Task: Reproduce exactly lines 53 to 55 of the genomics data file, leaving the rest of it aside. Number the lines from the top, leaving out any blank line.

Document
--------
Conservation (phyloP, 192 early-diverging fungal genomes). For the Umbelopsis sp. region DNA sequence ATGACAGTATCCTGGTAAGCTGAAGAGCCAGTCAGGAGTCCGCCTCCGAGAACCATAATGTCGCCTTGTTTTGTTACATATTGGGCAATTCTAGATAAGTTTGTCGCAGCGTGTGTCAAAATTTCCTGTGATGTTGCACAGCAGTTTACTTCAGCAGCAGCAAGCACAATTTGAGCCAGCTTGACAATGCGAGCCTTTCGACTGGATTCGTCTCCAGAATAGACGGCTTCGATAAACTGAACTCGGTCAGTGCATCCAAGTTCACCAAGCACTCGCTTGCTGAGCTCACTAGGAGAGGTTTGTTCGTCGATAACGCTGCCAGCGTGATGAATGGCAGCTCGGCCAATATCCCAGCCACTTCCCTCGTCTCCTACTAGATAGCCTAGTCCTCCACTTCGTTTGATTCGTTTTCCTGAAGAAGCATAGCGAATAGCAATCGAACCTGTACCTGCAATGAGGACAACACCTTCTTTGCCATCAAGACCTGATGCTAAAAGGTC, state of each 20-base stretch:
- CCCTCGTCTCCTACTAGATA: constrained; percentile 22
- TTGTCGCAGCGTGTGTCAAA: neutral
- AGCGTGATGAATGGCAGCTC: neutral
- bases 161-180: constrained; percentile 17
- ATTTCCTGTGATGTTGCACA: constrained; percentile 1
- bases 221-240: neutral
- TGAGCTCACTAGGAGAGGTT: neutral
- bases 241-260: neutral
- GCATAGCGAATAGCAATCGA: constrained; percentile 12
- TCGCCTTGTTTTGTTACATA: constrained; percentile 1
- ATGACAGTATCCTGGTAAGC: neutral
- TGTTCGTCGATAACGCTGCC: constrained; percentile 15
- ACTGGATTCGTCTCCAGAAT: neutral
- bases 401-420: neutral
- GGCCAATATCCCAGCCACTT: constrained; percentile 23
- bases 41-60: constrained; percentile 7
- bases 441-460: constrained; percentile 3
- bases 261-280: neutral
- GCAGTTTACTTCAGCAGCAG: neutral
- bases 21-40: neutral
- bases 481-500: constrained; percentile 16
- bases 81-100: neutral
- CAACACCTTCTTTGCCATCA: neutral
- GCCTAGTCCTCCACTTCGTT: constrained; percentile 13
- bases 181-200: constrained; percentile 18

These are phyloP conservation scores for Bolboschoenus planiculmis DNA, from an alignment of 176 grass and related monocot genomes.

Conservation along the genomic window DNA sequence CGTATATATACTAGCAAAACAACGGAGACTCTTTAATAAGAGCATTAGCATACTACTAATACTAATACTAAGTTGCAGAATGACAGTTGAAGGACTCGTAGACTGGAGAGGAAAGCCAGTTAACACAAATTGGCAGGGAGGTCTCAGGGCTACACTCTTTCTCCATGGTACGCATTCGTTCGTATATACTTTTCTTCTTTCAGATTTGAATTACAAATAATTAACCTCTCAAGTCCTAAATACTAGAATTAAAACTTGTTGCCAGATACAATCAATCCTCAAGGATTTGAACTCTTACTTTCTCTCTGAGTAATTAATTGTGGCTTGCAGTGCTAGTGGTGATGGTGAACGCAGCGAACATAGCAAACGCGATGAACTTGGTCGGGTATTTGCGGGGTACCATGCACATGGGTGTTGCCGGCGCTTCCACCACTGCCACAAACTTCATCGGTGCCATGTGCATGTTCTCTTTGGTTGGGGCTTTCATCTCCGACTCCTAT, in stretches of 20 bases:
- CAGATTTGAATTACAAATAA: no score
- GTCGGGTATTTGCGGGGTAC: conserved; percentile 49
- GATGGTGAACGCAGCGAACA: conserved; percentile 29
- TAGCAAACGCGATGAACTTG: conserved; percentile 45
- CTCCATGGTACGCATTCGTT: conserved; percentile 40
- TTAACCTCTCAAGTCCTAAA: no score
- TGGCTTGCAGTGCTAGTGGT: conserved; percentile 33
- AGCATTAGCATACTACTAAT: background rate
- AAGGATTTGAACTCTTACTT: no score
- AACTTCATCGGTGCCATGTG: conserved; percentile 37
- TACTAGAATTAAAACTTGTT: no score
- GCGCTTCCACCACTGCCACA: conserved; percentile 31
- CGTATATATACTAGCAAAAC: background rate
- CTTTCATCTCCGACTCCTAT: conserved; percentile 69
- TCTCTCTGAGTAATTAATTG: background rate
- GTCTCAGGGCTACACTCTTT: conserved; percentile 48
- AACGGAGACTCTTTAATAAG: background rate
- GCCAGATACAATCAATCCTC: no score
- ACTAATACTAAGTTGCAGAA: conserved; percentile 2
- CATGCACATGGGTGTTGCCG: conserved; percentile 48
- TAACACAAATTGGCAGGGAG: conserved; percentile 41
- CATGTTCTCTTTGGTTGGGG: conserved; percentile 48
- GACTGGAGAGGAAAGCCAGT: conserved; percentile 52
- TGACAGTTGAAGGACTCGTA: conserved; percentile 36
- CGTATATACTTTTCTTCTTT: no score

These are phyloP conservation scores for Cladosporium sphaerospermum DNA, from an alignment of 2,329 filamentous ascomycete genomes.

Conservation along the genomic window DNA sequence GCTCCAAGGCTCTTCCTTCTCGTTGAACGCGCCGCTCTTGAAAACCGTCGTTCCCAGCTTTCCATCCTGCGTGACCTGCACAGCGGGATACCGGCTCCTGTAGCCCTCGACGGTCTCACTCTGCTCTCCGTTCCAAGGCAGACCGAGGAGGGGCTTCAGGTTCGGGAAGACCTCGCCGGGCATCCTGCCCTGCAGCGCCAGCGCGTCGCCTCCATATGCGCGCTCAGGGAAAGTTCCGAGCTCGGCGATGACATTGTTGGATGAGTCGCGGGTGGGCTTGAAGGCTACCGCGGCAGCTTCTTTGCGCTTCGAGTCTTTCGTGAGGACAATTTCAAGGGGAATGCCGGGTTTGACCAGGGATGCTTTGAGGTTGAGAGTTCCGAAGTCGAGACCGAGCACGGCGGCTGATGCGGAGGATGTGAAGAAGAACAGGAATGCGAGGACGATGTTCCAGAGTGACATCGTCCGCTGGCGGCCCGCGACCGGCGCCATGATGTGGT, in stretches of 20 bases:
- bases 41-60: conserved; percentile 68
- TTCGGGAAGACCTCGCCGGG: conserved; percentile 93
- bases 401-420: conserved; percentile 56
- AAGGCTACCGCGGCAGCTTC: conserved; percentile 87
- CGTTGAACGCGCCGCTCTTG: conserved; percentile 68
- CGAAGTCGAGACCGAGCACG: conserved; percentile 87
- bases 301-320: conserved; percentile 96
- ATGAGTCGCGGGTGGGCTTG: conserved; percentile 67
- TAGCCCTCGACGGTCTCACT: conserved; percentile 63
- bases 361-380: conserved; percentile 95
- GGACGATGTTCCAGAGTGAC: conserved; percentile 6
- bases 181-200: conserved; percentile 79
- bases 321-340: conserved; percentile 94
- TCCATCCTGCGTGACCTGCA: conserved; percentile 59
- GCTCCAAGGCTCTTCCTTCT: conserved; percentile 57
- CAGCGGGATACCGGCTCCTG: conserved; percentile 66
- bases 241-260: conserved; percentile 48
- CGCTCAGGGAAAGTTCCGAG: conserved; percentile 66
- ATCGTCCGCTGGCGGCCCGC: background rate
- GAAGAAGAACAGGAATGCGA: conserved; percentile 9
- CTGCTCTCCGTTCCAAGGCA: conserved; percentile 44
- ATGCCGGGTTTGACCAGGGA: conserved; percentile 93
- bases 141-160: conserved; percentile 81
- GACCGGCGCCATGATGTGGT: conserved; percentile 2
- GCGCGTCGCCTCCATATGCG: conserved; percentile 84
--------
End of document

- CGTATATACTTTTCTTCTTT: no score

These are phyloP conservation scores for Cladosporium sphaerospermum DNA, from an alignment of 2,329 filamentous ascomycete genomes.

Conservation along the genomic window DNA sequence GCTCCAAGGCTCTTCCTTCTCGTTGAACGCGCCGCTCTTGAAAACCGTCGTTCCCAGCTTTCCATCCTGCGTGACCTGCACAGCGGGATACCGGCTCCTGTAGCCCTCGACGGTCTCACTCTGCTCTCCGTTCCAAGGCAGACCGAGGAGGGGCTTCAGGTTCGGGAAGACCTCGCCGGGCATCCTGCCCTGCAGCGCCAGCGCGTCGCCTCCATATGCGCGCTCAGGGAAAGTTCCGAGCTCGGCGATGACATTGTTGGATGAGTCGCGGGTGGGCTTGAAGGCTACCGCGGCAGCTTCTTTGCGCTTCGAGTCTTTCGTGAGGACAATTTCAAGGGGAATGCCGGGTTTGACCAGGGATGCTTTGAGGTTGAGAGTTCCGAAGTCGAGACCGAGCACGGCGGCTGATGCGGAGGATGTGAAGAAGAACAGGAATGCGAGGACGATGTTCCAGAGTGACATCGTCCGCTGGCGGCCCGCGACCGGCGCCATGATGTGGT, in stretches of 20 bases: